Ichiro gets walkoff hit in next-to-last game before trade deadline
Ichiro Suzuki had 1,952 major league hits before collecting one in the ninth inning Tuesday night, but none of them did what No. 1,953 did.
It was unremarkable enough to watch, a ball hit when it was about 2 centimeters off the ground and dumped into center field. What made this hit stand out was the fact that the game was tied at the time, there were two out and Seattle had the bases loaded.
The result was the first walkoff hit in the 8½-year career of the Seattle right fielder. On a night when the thermometer readings were as high as the emotions on the field, the Seattle bullpen emptied and jumped Ichiro between first and second base to celebrate a 4-3 win over Toronto.
Ichiro was delighted to get the win, which ended a four-game Seattle losing streak. But the 5-foot-9 170-pounder had no particular desire to be flattened by teammates and coaches after ending a four-game losing streak.
“The first guy who got to me was Mike Sweeney,” Ichiro said. “On a team full of guys who are like monsters, I don’t know how the slowest guy on the team got to me first.”
He backed out of the rugbylike scrum as quickly as he could. But considering that Seattle had lost its past four games by a combined 42-10, Ichiro’s teammates were in the mood to do some celebrating after Ichiro’s third hit of the game scored catcher Rob Johnson to break a 3-all tie.
Ichiro pointed to his upper chest and laughed, saying, “I may have to come in early (Wednesday) for treatment.”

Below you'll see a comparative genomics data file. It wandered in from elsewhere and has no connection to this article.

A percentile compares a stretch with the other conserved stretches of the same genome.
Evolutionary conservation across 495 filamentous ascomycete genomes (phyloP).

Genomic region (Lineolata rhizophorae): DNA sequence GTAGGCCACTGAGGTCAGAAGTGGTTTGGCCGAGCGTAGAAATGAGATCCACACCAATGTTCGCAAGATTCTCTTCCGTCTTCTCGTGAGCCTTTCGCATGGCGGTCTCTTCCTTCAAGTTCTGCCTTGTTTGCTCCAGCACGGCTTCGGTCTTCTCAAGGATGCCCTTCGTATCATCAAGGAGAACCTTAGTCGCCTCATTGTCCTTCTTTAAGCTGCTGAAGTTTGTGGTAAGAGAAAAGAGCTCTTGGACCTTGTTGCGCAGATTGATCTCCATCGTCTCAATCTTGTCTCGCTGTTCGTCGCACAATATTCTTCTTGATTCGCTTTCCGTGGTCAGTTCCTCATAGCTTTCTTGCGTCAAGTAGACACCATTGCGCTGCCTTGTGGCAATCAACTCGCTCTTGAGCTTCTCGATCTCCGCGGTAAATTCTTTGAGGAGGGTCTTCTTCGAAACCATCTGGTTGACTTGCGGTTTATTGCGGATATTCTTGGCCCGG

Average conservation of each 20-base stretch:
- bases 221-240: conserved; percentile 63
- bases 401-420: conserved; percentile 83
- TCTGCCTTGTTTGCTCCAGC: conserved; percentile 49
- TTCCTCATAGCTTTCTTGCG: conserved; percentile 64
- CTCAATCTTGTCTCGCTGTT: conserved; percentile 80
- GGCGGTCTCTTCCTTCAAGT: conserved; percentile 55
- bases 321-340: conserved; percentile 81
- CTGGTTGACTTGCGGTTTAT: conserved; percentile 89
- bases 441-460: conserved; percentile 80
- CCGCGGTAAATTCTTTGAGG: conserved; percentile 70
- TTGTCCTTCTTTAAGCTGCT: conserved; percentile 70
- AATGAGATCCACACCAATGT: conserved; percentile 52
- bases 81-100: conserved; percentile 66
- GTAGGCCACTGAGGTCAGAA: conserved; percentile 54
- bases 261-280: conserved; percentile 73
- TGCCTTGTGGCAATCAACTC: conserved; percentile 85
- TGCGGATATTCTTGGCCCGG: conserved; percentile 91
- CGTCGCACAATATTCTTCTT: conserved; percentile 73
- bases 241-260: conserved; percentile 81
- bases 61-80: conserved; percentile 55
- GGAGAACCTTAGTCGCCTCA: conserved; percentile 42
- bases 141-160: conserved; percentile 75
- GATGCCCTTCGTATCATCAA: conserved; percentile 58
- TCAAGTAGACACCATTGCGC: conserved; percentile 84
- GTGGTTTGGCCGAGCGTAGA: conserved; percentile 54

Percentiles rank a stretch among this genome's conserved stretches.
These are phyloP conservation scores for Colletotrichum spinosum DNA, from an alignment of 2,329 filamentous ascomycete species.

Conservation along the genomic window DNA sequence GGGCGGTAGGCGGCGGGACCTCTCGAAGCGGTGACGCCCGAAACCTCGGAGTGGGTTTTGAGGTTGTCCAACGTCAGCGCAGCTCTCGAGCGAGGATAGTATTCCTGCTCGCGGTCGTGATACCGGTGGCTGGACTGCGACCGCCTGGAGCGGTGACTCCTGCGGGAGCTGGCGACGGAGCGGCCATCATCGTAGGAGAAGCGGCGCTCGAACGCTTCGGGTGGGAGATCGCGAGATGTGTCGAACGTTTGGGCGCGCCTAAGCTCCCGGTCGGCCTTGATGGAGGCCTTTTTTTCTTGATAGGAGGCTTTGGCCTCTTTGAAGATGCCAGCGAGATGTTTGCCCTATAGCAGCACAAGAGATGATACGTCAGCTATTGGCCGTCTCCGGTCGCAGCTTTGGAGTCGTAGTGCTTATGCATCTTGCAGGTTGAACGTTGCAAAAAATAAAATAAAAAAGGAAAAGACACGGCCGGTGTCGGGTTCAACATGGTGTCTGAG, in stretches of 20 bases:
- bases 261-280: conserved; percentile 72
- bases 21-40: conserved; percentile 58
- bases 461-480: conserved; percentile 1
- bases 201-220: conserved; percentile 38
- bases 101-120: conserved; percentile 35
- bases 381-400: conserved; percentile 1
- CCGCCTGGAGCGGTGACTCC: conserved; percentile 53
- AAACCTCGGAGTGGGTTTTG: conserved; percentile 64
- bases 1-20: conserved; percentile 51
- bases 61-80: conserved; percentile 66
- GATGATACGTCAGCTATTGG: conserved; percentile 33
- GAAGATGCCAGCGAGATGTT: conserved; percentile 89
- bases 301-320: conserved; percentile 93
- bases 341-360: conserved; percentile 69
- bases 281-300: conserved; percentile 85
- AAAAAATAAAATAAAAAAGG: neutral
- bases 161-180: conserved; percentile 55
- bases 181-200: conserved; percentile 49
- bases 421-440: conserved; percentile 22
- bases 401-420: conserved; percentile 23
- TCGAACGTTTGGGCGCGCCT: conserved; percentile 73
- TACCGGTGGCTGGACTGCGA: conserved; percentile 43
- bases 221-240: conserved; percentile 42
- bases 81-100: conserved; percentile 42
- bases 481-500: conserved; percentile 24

The Mariners loaded the bases against Blue Jay lefty Scott Downs with no one out, but a soft grounder by pinch-hitter Jose Lopez and a strikeout by Ronny Cedeno left the Mariners one out from going to extra innings.
Ichiro’s swing, always unorthodox, was odd, even for him. With Downs trying to get him out on a curve almost in the dirt, Ichiro appeared to hold up his bat midswing before reaching down and putting a Roger Federer-like lob over the infield and in front of center fielder Vernon Wells.
Asked about the unusual swing, Ichiro said only, “It was as you saw it.”
Starting pitcher Jarrod Washburn, who won’t know until Friday’s trade deadline if he has made his last start for the Mariners, said the swing was, shall we say, unorthodox.
“It kind of looked like a kid’s swing,” Washburn said. “But Ichiro makes contact all the time, and it’s not always the prettiest swing that gets the job done. This one looked great.”
The fact that Ichiro had to go 8½ seasons before his first walkoff hit caught some in the Seattle clubhouse by surprise.
“That’s an amazing number,” manager Don Wakamatsu said. “But I have noticed that sometimes in those situations, he opens up the strike zone more than he does in other at-bats. But it was a nice bit of hitting tonight.”
Washburn said, “I heard that number, and it’s crazy considering the number of hits Ichiro has.”
Washburn didn’t get the win; that went to closer David Aardsma, who pitched the ninth. But Washburn pitched seven innings, allowed just one run and now has reeled off five consecutive starts allowing either one run or zero runs. It has made him incredibly valuable to the Mariners. At the same time, it’s made him incredibly valuable as a trade commodity with the trade deadline coming up Friday.
“You can’t help thinking about it, but once you get on the field, it’s not in your mind anymore,” Washburn said. “You go out there and try to do your job.”
Washburn, who lowered his ERA to 2.64 with his effort, still could be traded, and no one knows that better than he. At the same time, he hasn’t talked with general manager Jack Zduriencik recently, and he hasn’t talked with his agent, Scott Boras, in about a month, so maybe no deal will come about.
On the other hand, catcher Jeff Clement was pulled out of Tuesday’s game in the third inning while playing for Triple-A Tacoma. That could mean that Clement is being traded, or it could mean that he’s coming to Seattle with someone else being traded.
“I know that he was pulled out of the game,” Wakamatsu said. “Beyond that, I don’t know anything.”